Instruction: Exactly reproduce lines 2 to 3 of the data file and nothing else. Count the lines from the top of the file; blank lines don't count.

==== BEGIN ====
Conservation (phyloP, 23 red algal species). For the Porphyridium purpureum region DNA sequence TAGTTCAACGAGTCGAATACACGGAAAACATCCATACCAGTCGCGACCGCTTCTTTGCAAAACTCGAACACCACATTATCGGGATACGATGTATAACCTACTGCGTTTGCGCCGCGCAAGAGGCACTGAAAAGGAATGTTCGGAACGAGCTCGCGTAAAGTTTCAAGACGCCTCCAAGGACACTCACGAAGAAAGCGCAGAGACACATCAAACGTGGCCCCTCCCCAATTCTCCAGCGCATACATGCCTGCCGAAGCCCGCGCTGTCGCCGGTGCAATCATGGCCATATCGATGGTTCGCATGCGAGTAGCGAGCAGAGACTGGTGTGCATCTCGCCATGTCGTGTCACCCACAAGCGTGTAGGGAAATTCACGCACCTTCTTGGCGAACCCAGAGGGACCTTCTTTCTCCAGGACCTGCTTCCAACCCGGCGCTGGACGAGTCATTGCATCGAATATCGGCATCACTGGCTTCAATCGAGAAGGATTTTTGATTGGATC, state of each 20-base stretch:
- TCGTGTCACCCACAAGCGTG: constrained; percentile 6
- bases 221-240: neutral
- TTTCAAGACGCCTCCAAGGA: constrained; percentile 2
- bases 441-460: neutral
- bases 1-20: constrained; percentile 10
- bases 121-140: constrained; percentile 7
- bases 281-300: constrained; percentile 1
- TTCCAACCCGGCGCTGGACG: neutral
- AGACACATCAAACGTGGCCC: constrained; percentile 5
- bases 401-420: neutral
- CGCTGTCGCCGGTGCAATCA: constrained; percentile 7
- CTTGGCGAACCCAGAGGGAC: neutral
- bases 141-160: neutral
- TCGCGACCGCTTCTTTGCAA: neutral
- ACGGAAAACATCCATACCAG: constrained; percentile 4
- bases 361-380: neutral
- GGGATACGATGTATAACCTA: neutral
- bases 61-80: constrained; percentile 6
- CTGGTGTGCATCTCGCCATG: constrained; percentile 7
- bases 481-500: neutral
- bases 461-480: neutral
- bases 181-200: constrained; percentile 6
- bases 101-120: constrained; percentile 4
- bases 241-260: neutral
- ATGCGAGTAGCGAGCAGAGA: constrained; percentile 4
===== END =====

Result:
- TCGTGTCACCCACAAGCGTG: constrained; percentile 6
- bases 221-240: neutral